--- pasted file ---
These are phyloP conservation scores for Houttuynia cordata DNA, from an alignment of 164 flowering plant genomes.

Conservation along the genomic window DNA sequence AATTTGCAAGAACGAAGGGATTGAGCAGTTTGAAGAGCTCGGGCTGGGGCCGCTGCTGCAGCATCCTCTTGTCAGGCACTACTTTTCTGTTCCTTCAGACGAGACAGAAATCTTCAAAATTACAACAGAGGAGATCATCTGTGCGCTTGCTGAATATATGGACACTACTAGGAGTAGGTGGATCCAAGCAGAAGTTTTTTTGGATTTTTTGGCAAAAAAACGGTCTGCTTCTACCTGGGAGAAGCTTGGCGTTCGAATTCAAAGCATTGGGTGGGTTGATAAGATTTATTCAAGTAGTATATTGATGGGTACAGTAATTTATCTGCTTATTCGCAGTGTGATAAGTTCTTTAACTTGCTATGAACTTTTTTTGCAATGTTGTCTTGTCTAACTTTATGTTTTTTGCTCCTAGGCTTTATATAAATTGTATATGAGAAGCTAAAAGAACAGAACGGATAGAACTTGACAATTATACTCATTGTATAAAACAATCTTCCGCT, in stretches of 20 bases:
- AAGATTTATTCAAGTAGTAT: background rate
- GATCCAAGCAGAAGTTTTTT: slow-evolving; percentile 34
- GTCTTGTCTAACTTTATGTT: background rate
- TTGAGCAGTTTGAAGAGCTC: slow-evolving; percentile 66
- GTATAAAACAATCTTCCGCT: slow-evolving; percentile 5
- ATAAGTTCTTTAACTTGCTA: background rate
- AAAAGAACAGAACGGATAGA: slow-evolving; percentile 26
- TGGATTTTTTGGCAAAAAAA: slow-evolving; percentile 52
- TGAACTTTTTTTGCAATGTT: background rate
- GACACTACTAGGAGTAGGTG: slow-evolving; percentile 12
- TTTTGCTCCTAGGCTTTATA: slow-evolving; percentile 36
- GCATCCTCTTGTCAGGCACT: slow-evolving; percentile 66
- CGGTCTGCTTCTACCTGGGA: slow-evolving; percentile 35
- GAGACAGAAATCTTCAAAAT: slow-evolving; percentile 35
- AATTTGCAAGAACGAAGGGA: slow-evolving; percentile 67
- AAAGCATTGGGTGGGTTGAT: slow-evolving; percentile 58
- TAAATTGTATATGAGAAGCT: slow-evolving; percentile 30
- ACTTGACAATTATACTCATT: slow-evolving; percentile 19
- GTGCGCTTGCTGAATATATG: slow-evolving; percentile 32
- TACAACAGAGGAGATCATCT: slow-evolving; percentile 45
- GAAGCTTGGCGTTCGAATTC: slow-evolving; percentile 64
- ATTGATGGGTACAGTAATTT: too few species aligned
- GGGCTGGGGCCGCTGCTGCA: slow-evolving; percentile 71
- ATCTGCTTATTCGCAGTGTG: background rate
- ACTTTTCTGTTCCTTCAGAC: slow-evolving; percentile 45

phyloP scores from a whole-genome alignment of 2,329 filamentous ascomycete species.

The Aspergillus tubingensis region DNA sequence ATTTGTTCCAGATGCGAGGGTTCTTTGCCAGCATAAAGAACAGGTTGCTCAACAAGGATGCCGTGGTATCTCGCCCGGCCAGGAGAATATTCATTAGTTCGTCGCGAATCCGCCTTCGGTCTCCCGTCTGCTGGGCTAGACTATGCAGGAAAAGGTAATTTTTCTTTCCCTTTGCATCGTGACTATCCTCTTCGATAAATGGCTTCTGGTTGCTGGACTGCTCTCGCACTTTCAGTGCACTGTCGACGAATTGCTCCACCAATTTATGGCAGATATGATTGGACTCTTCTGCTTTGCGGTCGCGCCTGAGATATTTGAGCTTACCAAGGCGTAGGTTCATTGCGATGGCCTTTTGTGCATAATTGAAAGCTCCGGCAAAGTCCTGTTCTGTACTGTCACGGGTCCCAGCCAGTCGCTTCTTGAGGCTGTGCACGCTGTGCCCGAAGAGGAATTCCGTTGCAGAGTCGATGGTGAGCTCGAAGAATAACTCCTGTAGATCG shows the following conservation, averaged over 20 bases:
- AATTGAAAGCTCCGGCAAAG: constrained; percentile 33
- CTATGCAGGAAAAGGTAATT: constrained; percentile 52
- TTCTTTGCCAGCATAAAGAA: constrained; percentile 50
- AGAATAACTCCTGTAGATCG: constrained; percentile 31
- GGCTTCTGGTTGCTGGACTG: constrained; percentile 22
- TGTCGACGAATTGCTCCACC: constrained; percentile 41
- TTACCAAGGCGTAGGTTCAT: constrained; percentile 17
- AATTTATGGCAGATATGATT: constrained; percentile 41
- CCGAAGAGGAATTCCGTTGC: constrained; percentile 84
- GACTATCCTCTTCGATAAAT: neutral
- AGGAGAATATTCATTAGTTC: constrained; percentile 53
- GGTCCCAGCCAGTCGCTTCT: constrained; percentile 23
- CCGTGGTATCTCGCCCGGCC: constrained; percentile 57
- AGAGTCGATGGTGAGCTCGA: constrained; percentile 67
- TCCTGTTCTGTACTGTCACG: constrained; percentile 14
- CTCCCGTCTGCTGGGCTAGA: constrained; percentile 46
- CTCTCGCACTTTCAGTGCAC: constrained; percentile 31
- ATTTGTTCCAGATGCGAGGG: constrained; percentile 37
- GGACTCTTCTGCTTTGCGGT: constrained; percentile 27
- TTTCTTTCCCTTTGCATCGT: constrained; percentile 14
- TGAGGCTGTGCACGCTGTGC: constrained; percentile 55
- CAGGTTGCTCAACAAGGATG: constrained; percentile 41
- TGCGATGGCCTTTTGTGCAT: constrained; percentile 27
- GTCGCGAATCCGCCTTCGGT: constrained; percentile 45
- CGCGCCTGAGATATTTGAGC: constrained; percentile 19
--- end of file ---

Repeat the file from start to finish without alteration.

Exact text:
These are phyloP conservation scores for Houttuynia cordata DNA, from an alignment of 164 flowering plant genomes.

Conservation along the genomic window DNA sequence AATTTGCAAGAACGAAGGGATTGAGCAGTTTGAAGAGCTCGGGCTGGGGCCGCTGCTGCAGCATCCTCTTGTCAGGCACTACTTTTCTGTTCCTTCAGACGAGACAGAAATCTTCAAAATTACAACAGAGGAGATCATCTGTGCGCTTGCTGAATATATGGACACTACTAGGAGTAGGTGGATCCAAGCAGAAGTTTTTTTGGATTTTTTGGCAAAAAAACGGTCTGCTTCTACCTGGGAGAAGCTTGGCGTTCGAATTCAAAGCATTGGGTGGGTTGATAAGATTTATTCAAGTAGTATATTGATGGGTACAGTAATTTATCTGCTTATTCGCAGTGTGATAAGTTCTTTAACTTGCTATGAACTTTTTTTGCAATGTTGTCTTGTCTAACTTTATGTTTTTTGCTCCTAGGCTTTATATAAATTGTATATGAGAAGCTAAAAGAACAGAACGGATAGAACTTGACAATTATACTCATTGTATAAAACAATCTTCCGCT, in stretches of 20 bases:
- AAGATTTATTCAAGTAGTAT: background rate
- GATCCAAGCAGAAGTTTTTT: slow-evolving; percentile 34
- GTCTTGTCTAACTTTATGTT: background rate
- TTGAGCAGTTTGAAGAGCTC: slow-evolving; percentile 66
- GTATAAAACAATCTTCCGCT: slow-evolving; percentile 5
- ATAAGTTCTTTAACTTGCTA: background rate
- AAAAGAACAGAACGGATAGA: slow-evolving; percentile 26
- TGGATTTTTTGGCAAAAAAA: slow-evolving; percentile 52
- TGAACTTTTTTTGCAATGTT: background rate
- GACACTACTAGGAGTAGGTG: slow-evolving; percentile 12
- TTTTGCTCCTAGGCTTTATA: slow-evolving; percentile 36
- GCATCCTCTTGTCAGGCACT: slow-evolving; percentile 66
- CGGTCTGCTTCTACCTGGGA: slow-evolving; percentile 35
- GAGACAGAAATCTTCAAAAT: slow-evolving; percentile 35
- AATTTGCAAGAACGAAGGGA: slow-evolving; percentile 67
- AAAGCATTGGGTGGGTTGAT: slow-evolving; percentile 58
- TAAATTGTATATGAGAAGCT: slow-evolving; percentile 30
- ACTTGACAATTATACTCATT: slow-evolving; percentile 19
- GTGCGCTTGCTGAATATATG: slow-evolving; percentile 32
- TACAACAGAGGAGATCATCT: slow-evolving; percentile 45
- GAAGCTTGGCGTTCGAATTC: slow-evolving; percentile 64
- ATTGATGGGTACAGTAATTT: too few species aligned
- GGGCTGGGGCCGCTGCTGCA: slow-evolving; percentile 71
- ATCTGCTTATTCGCAGTGTG: background rate
- ACTTTTCTGTTCCTTCAGAC: slow-evolving; percentile 45

phyloP scores from a whole-genome alignment of 2,329 filamentous ascomycete species.

The Aspergillus tubingensis region DNA sequence ATTTGTTCCAGATGCGAGGGTTCTTTGCCAGCATAAAGAACAGGTTGCTCAACAAGGATGCCGTGGTATCTCGCCCGGCCAGGAGAATATTCATTAGTTCGTCGCGAATCCGCCTTCGGTCTCCCGTCTGCTGGGCTAGACTATGCAGGAAAAGGTAATTTTTCTTTCCCTTTGCATCGTGACTATCCTCTTCGATAAATGGCTTCTGGTTGCTGGACTGCTCTCGCACTTTCAGTGCACTGTCGACGAATTGCTCCACCAATTTATGGCAGATATGATTGGACTCTTCTGCTTTGCGGTCGCGCCTGAGATATTTGAGCTTACCAAGGCGTAGGTTCATTGCGATGGCCTTTTGTGCATAATTGAAAGCTCCGGCAAAGTCCTGTTCTGTACTGTCACGGGTCCCAGCCAGTCGCTTCTTGAGGCTGTGCACGCTGTGCCCGAAGAGGAATTCCGTTGCAGAGTCGATGGTGAGCTCGAAGAATAACTCCTGTAGATCG shows the following conservation, averaged over 20 bases:
- AATTGAAAGCTCCGGCAAAG: constrained; percentile 33
- CTATGCAGGAAAAGGTAATT: constrained; percentile 52
- TTCTTTGCCAGCATAAAGAA: constrained; percentile 50
- AGAATAACTCCTGTAGATCG: constrained; percentile 31
- GGCTTCTGGTTGCTGGACTG: constrained; percentile 22
- TGTCGACGAATTGCTCCACC: constrained; percentile 41
- TTACCAAGGCGTAGGTTCAT: constrained; percentile 17
- AATTTATGGCAGATATGATT: constrained; percentile 41
- CCGAAGAGGAATTCCGTTGC: constrained; percentile 84
- GACTATCCTCTTCGATAAAT: neutral
- AGGAGAATATTCATTAGTTC: constrained; percentile 53
- GGTCCCAGCCAGTCGCTTCT: constrained; percentile 23
- CCGTGGTATCTCGCCCGGCC: constrained; percentile 57
- AGAGTCGATGGTGAGCTCGA: constrained; percentile 67
- TCCTGTTCTGTACTGTCACG: constrained; percentile 14
- CTCCCGTCTGCTGGGCTAGA: constrained; percentile 46
- CTCTCGCACTTTCAGTGCAC: constrained; percentile 31
- ATTTGTTCCAGATGCGAGGG: constrained; percentile 37
- GGACTCTTCTGCTTTGCGGT: constrained; percentile 27
- TTTCTTTCCCTTTGCATCGT: constrained; percentile 14
- TGAGGCTGTGCACGCTGTGC: constrained; percentile 55
- CAGGTTGCTCAACAAGGATG: constrained; percentile 41
- TGCGATGGCCTTTTGTGCAT: constrained; percentile 27
- GTCGCGAATCCGCCTTCGGT: constrained; percentile 45
- CGCGCCTGAGATATTTGAGC: constrained; percentile 19